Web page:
Céline Sciamma and Abdellatif Kechiche both arrived at the 2019 Cannes Film Festival with new films, but the reception to “Portrait of a Lady on Fire” and “Mektoub, My Love: Intermezzo” could not have been more different. While Sciamma’s “Portrait” was hailed as a masterpiece and one of the festival’s best achievements, Kechiche’s “Mektoub” was derided as a new rock bottom for the Palme d’Or winner behind “Blue Is the Warmest Color.” Both films became calling cards for the highs and lows of a filmmaker’s gaze. Critics championed the female gaze of “Portrait,” while Kechiche’s male gaze became a point of controversy just as it did before on the first “Mektoub” film and “Blue.”
In a new interview with France’s So Film magazine, Sciamma defends Kechiche’s male gaze and calls out both film critics and moviegoers for creating a cinema in which the female gaze and the male gaze are put in direct competition against one another. Sciamma argues there is value in both gazes if the viewer is willing to put in the time to deconstruct them.
“It was extremely interesting to have both our films in competition,” Sciamma told the magazine. “Thanks to Kechiche’s film, and to ‘Portrait,’ the French critics were faced with questions of the male and female gaze, and the issues that stem from the act of looking. Kechiche and I make films that act as manifestos about such questions. It is completely stupid to think you can only love one at the expense of the other. To the contrary!”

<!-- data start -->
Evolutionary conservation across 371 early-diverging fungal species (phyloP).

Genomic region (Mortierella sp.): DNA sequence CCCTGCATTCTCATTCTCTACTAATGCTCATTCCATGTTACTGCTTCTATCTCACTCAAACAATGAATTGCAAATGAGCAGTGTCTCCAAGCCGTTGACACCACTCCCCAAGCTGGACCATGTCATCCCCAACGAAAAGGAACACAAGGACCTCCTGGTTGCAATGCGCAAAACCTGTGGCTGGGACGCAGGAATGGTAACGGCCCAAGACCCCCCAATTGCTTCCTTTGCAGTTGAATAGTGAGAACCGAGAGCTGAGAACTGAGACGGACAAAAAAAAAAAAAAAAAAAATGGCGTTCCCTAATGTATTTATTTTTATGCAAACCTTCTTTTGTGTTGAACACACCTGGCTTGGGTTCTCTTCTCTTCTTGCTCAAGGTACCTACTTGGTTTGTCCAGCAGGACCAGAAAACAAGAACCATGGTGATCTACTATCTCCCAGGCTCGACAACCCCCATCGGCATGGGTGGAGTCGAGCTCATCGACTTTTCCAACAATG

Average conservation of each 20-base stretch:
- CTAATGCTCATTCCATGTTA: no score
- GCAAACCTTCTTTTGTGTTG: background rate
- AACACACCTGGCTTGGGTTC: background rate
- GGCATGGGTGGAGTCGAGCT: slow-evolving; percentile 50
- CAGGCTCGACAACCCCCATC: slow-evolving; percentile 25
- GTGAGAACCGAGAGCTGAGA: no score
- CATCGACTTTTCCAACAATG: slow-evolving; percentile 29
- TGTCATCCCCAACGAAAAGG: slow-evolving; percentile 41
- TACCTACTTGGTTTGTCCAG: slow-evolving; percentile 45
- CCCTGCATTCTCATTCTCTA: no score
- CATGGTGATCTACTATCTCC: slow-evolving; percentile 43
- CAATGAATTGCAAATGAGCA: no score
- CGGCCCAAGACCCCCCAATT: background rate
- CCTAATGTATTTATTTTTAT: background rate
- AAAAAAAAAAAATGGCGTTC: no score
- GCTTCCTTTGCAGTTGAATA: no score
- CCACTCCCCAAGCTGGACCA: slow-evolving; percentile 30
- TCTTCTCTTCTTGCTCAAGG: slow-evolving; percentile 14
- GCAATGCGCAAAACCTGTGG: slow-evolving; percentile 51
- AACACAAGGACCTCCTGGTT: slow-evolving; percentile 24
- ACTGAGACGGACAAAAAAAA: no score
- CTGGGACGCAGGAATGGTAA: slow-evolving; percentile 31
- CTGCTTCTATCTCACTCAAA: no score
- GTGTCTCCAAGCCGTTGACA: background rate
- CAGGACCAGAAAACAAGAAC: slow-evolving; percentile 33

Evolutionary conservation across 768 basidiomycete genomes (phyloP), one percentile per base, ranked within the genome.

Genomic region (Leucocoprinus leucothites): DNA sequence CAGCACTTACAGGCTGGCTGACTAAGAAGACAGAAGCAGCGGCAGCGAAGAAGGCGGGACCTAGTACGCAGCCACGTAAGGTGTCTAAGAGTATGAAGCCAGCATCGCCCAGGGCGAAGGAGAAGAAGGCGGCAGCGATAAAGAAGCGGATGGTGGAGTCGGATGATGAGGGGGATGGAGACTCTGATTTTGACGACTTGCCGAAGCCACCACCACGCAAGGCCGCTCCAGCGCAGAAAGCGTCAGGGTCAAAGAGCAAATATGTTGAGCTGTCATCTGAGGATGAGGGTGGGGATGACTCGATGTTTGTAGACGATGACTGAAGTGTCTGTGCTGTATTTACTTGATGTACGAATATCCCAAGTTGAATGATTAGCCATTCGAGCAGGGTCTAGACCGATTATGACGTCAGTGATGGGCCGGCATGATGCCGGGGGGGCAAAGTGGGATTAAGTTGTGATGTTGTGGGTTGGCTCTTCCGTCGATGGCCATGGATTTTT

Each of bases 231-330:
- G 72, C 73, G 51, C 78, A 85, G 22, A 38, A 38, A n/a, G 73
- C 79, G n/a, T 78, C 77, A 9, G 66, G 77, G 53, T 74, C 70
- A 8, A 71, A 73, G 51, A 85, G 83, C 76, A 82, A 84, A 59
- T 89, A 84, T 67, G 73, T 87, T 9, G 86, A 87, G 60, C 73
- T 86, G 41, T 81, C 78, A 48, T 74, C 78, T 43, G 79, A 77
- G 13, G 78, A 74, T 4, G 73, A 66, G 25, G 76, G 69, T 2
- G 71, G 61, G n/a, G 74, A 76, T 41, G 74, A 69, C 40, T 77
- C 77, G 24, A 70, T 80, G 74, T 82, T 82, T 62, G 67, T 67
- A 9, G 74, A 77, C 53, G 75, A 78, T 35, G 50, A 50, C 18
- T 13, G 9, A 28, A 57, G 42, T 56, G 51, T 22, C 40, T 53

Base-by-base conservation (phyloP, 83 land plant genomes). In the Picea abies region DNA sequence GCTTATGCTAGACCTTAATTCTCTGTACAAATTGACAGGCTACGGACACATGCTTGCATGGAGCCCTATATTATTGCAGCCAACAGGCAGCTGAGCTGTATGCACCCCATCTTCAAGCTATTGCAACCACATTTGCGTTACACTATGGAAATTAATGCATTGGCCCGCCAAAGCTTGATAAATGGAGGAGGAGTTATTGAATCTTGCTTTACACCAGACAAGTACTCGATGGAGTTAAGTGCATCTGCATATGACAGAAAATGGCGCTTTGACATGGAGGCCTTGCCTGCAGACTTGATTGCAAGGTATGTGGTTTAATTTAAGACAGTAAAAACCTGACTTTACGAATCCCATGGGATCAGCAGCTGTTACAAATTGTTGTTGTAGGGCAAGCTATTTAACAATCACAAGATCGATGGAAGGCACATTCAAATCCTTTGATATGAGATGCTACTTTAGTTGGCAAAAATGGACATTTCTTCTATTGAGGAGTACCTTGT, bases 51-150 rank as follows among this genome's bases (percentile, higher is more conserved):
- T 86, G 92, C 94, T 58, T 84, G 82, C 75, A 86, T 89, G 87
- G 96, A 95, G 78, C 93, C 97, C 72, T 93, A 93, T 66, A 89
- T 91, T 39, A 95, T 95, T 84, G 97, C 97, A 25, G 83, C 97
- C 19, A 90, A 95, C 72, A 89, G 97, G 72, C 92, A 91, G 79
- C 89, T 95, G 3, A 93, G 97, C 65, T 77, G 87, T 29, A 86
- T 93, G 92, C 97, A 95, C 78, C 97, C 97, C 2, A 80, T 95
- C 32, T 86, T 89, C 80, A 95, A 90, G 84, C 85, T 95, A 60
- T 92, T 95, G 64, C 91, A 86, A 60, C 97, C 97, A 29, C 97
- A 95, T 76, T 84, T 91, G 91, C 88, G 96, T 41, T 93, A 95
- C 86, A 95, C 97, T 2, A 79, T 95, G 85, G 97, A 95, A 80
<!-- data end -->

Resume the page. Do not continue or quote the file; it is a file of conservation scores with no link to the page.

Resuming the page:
Sciamma continues, “Here’s where certain French critics and viewers are not doing enough deconstructive work. We can absolutely love both films. We do not live up to the exciting nature of this moment if we start reducing everything to questions of ‘good or not good; moral or immoral; voyeur or not voyeur,’ that’s not the point. The key is to understand what animates such images, and what they seek to impart.”
The “Portrait” and “Tomboy” director went on to champion Kechiche’s sex scenes in “Blue Is the Warmest Color.” The extended scenes are graphic in nature and have long been at the center of debates over whether Kechiche’s male gaze goes too far in exploiting his actresses Lea Seydoux and Adèle Exarchopoulos (both women also were outspoken about how arduous it was to film these scenes). Some have wondered how the “Blue” sex scenes would change if shot with a female gaze, but for Sciamma that’s missing the point of what Kechiche is trying to do.
“I like ‘Blue is the Warmest Color,’ for example, and I thought the sex scenes fit perfectly with Kechiche’s larger project: to depict his relationship with his actresses, and their relationship with one another,” Sciamma said. “That’s fascinating, so long as you remain active, which is essential when watching Kechiche’s films. [We should] avoid base judgments and have the courage to question the gaze — our own, and that of the director. But that requires some effort from the spectator.”
Sciamma’s “Portrait” was picked up by Neon out of the Cannes Film Festival and will be released in U.S. theaters December 6. Kechiche’s “Mektoub” has not received U.S. distribution.
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